Culture Writer Charis Gambon interviews Rene G. Cepeda, Media Art Curator at New Media Caucus, and finds the online museum space to be a challenging but exciting prospect

Written by charisGambon
Images by Charis Gambon

I was recently able to interview Rene G. Cepeda who is the Media Art Curator at New Media Caucus on the Header/Footer Gallery. The gallery exists in an online space which I found truly interesting as I have not come across many purely online galleries. You can read below about the gallery and Rene G. Cepeda’s job, background and experiences.

What is your background?

I am a new media art curator specialised in interactive art. I have a BA in Information Design, an MA in Museum Studies, and another MA in Art History and Curating, and a PhD in curating and display of interactive new media art. I’m also a lecturer and a researcher.

What does your job entail?

As the gallery’s first formal curator I also function in a way as its director.  I have been busy creating a code of ethics, an exhibition policy, outreach programs, a podcast, and the more traditional curatorial tasks which include finding artists, selecting artworks, researching, curating exhibitions (we do 3-4 exhibitions a year), designing exhibitions alongside artists and guest curators, and maintaining and archiving past exhibitions in order to create a curatorial memory of the gallery’s work.

What are the positives of an online museum space?

I think the biggest advantage we have is the utter freedom of space; given enough time and resources, online museum spaces are incredibly flexible.

I think the biggest advantage we have is the utter freedom of space.

Not being tied to the laws of physics is another benefit because it opens a lot of design space for creative curation, such as being able to get incredibly close to the work and manipulate it. We are also able to create longer experiences as visitors can stop and resume at their pleasure.

Online exhibitions are also more accessible in some ways, although you still need a computer and an internet connection, which in some places is still a privilege, but otherwise they reach wider audiences, and can be much richer as metadata, allowing us to extend beyond the gallery itself with just a click.

What are the negatives of an online museum space?

As liberating as online spaces can be, there are things they simply are not made for. Interactive physical objects for example, generally are not usable unless we create a virtual substitute and even then the experience may be limited. The lack of a physical space also diminishes the exhibitions in the eyes of some as its not hosted in a “real museum” or a “real gallery”.

One misconception I think a lot of museum professionals have is this idea that online exhibitions are cheap or easy to curate when in fact, a proper online exhibition can take as many resources as a blockbuster exhibition; it all depends on how much technology you want to implement.

a proper online exhibition can take as many resources as a blockbuster exhibition.

In some ways online museum spaces can use as many resources as creating an entire video game. But the biggest disadvantage for me is the lack of a physical space to play around with and creating interesting solutions to display digital born objects within a physical space that has very delineated cultural norms in terms of how we engage with it.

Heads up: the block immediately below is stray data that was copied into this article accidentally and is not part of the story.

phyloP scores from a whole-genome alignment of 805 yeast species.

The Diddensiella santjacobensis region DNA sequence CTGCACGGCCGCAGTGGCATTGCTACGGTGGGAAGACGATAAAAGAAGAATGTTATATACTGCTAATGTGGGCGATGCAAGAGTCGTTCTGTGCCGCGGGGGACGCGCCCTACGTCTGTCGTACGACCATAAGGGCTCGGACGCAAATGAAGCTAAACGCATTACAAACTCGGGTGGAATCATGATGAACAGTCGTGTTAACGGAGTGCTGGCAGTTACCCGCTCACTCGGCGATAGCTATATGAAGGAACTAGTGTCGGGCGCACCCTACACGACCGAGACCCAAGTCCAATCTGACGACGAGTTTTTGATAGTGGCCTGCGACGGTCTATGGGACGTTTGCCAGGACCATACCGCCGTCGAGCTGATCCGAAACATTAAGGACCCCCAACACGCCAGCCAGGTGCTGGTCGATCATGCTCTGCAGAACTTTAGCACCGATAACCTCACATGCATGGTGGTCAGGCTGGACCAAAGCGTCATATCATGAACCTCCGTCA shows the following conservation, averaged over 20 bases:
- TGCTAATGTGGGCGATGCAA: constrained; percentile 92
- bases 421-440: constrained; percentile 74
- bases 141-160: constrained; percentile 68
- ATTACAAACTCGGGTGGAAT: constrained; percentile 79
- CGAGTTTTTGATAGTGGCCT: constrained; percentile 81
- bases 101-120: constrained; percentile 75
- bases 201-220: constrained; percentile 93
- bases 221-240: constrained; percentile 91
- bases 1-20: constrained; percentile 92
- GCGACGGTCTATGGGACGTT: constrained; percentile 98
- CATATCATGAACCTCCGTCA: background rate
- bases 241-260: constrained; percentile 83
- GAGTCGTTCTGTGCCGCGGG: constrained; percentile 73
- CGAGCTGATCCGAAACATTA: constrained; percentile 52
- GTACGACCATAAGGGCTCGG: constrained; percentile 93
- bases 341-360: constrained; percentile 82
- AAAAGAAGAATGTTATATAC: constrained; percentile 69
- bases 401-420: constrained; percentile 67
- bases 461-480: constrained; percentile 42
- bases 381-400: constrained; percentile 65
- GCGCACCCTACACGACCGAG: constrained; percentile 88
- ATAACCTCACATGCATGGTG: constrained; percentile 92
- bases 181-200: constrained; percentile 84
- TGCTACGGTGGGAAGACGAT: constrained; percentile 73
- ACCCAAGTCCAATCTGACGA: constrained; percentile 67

What is your target audience as a site?

I never liked this question, only because ideally I would like for everyone to be my audience. But from a more practical point of view, being the literal header of the New Media Caucus web page, most of our audience comes from a fairly academic and/or artistic background, from undergrads whose professors have recommended they join the caucus for the many benefits it offers, to academics interested in our symposium, to artists who are looking for funding and connections in the field.

However, I have been trying to expand our audience through our podcast by promoting it on social media as a means of drawing more people into the exhibitions that would not have even known we existed otherwise.

What has been your favourite exhibition to work on?

Era de Fractura/Age of Fracture was a very interesting exhibition as I did it alongside a group of Mexican artists, and so, we decided that everything would be Spanish first and English second, including the podcast. This was done with the intention of both recognising the artists native language but also making it accessible to their families, something that is not usually done in English speaking spaces. But besides that, their work was incredibly interesting and working alongside guest curator Harshini Karunaratne was really fun.

Do you think more places should explore the online exhibition option?

If its done with full commitment, yes, otherwise it may be better to not do it at all. Ideally, I would like every exhibition to have an online version that allows people everywhere to experience the exhibition remotely.

Like this? Read more from Culture Redbrick here!

Hockney’s Eye Review: the Intersection of Art and Technology

West Midlands Police Museum: An Interview with the Manager – Helen Taylor

Exhibition Review: Raphael at the National Gallery